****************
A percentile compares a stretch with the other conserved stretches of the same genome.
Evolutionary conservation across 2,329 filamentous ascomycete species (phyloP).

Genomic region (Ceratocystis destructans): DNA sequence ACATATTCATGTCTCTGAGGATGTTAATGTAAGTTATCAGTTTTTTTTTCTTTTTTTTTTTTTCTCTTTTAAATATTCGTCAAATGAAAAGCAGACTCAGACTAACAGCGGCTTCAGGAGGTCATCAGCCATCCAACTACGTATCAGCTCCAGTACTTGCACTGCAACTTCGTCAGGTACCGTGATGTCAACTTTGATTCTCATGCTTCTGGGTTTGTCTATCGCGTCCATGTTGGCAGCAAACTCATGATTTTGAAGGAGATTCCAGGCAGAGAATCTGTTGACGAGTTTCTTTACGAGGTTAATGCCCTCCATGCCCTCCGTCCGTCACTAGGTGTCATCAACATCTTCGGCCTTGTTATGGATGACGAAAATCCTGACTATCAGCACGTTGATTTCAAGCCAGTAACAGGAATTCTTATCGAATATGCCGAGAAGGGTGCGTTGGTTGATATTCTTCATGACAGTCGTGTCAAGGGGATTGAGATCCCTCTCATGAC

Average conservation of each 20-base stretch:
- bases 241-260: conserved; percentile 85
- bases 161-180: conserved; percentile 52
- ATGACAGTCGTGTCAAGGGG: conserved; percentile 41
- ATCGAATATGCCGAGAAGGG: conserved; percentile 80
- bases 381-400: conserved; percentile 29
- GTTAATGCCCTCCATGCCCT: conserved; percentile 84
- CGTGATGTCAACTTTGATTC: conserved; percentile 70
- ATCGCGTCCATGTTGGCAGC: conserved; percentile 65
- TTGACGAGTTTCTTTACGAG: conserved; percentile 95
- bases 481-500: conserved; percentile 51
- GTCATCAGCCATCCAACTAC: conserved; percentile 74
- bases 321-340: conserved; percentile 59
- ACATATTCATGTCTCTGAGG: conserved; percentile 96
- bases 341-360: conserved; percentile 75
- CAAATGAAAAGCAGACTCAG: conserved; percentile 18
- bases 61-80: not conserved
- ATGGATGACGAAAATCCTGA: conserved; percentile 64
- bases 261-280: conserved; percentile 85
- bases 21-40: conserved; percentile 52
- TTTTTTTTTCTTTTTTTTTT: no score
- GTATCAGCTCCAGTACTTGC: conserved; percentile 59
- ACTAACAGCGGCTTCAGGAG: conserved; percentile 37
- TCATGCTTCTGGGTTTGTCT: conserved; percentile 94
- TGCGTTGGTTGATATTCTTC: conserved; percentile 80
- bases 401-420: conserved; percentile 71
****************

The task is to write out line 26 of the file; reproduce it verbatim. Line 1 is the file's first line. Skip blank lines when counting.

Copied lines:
- ACTAACAGCGGCTTCAGGAG: conserved; percentile 37